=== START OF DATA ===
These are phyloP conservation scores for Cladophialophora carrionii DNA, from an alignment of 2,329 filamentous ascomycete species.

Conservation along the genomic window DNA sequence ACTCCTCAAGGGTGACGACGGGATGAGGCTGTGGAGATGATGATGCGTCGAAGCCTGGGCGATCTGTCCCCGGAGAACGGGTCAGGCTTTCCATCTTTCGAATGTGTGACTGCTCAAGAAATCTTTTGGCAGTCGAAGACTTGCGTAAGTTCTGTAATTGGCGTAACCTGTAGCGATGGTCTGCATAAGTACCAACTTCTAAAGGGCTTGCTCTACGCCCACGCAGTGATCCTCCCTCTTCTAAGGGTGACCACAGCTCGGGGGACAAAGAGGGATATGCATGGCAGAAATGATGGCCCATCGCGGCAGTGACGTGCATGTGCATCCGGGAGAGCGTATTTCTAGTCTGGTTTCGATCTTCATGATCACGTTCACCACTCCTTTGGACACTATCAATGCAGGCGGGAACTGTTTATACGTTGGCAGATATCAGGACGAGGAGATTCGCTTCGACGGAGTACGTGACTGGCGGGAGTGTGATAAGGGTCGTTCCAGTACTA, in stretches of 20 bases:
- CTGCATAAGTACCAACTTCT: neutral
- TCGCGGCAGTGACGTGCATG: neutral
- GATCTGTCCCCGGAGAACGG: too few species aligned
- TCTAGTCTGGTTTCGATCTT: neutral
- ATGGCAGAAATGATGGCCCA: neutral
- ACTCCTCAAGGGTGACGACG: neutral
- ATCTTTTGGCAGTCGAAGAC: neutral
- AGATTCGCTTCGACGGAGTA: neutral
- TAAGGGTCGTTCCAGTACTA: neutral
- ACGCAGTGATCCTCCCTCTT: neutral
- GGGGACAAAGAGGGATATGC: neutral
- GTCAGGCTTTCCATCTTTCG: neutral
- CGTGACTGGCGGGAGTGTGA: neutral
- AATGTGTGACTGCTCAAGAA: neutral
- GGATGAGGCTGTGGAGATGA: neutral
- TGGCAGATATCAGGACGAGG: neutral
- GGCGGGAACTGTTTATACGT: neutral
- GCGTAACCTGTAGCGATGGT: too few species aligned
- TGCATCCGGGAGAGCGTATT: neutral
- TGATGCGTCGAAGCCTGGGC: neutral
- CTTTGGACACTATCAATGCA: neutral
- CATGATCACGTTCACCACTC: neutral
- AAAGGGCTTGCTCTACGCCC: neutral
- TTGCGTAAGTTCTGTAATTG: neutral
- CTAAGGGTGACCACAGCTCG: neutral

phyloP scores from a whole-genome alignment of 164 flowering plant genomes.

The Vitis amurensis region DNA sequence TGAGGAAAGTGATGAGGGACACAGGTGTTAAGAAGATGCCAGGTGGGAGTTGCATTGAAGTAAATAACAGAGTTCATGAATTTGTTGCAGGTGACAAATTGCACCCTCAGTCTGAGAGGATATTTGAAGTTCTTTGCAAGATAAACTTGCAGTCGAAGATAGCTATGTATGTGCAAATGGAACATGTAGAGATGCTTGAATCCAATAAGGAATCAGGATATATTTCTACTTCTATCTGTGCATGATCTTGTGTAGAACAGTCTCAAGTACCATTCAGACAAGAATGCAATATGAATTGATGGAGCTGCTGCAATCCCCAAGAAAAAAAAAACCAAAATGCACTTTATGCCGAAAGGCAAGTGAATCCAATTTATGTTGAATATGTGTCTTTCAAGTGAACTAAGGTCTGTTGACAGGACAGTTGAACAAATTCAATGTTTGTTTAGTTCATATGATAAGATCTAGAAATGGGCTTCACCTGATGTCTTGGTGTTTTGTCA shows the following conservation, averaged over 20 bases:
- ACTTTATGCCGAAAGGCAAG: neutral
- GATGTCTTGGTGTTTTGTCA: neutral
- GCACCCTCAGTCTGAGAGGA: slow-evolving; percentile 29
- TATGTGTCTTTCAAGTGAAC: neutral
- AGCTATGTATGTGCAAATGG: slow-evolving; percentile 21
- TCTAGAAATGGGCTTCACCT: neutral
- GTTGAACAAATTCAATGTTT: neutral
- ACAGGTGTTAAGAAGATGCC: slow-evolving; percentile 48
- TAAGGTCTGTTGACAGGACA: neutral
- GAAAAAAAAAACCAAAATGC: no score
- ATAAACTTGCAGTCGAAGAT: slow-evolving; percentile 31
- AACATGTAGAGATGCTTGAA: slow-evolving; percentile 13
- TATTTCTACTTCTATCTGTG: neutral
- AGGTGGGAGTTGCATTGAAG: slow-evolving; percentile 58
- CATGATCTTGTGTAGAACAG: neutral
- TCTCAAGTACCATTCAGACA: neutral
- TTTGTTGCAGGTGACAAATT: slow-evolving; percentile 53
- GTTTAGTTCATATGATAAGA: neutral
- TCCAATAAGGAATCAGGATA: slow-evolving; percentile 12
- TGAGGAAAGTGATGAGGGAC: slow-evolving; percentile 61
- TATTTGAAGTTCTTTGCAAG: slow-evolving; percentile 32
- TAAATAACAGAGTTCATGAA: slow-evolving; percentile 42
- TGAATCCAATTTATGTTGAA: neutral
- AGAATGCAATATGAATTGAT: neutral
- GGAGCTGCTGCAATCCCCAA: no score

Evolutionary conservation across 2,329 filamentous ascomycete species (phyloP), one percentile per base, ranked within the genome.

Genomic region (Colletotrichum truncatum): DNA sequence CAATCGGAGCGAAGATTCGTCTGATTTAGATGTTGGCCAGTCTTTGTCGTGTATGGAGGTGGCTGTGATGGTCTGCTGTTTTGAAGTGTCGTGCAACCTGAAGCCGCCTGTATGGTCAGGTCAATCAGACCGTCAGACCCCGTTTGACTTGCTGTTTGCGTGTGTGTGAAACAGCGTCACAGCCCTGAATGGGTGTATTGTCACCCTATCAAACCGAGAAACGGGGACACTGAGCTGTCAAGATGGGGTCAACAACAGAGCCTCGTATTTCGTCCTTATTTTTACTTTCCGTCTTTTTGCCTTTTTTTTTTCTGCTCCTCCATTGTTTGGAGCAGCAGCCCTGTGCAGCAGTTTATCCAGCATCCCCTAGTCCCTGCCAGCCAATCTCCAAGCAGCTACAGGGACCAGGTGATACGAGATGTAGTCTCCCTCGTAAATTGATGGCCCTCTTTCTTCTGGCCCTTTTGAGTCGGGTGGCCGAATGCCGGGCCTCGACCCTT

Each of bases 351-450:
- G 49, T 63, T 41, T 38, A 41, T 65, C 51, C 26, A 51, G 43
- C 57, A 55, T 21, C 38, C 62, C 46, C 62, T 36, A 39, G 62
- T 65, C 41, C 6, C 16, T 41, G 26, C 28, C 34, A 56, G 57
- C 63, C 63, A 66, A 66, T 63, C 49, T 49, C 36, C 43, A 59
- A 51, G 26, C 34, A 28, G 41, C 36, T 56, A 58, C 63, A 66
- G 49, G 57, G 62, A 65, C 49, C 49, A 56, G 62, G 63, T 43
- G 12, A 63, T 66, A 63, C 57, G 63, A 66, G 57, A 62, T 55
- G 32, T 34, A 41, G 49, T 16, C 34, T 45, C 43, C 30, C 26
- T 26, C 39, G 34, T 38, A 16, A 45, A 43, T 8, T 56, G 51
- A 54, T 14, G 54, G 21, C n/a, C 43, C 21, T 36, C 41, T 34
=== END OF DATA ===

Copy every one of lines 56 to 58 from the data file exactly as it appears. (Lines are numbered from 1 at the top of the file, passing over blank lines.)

Genomic region (Colletotrichum truncatum): DNA sequence CAATCGGAGCGAAGATTCGTCTGATTTAGATGTTGGCCAGTCTTTGTCGTGTATGGAGGTGGCTGTGATGGTCTGCTGTTTTGAAGTGTCGTGCAACCTGAAGCCGCCTGTATGGTCAGGTCAATCAGACCGTCAGACCCCGTTTGACTTGCTGTTTGCGTGTGTGTGAAACAGCGTCACAGCCCTGAATGGGTGTATTGTCACCCTATCAAACCGAGAAACGGGGACACTGAGCTGTCAAGATGGGGTCAACAACAGAGCCTCGTATTTCGTCCTTATTTTTACTTTCCGTCTTTTTGCCTTTTTTTTTTCTGCTCCTCCATTGTTTGGAGCAGCAGCCCTGTGCAGCAGTTTATCCAGCATCCCCTAGTCCCTGCCAGCCAATCTCCAAGCAGCTACAGGGACCAGGTGATACGAGATGTAGTCTCCCTCGTAAATTGATGGCCCTCTTTCTTCTGGCCCTTTTGAGTCGGGTGGCCGAATGCCGGGCCTCGACCCTT

Each of bases 351-450:
- G 49, T 63, T 41, T 38, A 41, T 65, C 51, C 26, A 51, G 43